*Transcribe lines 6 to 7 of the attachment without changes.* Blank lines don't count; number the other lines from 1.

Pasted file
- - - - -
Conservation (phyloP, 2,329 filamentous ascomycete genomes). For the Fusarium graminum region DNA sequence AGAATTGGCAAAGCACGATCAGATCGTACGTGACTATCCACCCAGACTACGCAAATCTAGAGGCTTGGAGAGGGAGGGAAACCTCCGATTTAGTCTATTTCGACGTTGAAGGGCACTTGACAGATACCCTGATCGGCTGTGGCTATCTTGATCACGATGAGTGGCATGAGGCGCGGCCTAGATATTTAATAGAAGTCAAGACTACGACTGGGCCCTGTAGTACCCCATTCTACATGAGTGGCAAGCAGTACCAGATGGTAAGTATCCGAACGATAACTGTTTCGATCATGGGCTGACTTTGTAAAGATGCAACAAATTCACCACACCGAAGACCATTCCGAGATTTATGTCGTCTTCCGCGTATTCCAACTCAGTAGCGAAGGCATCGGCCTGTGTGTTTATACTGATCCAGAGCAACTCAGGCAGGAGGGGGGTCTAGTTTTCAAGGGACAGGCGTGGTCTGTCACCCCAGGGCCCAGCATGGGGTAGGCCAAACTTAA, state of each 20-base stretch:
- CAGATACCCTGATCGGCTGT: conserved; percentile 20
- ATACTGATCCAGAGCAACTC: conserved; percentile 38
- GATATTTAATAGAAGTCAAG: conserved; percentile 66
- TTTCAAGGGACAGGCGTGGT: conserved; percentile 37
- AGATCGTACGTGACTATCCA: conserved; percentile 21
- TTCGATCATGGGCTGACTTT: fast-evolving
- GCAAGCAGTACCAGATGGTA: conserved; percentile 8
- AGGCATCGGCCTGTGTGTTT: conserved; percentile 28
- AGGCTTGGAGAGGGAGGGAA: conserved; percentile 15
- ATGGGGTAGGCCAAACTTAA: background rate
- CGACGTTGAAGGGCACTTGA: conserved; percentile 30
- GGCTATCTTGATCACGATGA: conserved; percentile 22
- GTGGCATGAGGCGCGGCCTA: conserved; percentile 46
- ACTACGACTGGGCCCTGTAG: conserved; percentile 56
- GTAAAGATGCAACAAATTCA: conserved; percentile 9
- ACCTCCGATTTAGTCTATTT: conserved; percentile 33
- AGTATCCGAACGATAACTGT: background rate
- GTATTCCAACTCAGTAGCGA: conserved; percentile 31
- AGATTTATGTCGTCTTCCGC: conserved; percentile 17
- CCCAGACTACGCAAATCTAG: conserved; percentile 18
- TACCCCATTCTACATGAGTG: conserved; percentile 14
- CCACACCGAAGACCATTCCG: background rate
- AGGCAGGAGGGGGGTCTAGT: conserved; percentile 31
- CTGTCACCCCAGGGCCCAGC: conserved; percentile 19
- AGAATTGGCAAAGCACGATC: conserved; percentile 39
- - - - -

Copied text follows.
- AGATCGTACGTGACTATCCA: conserved; percentile 21
- TTCGATCATGGGCTGACTTT: fast-evolving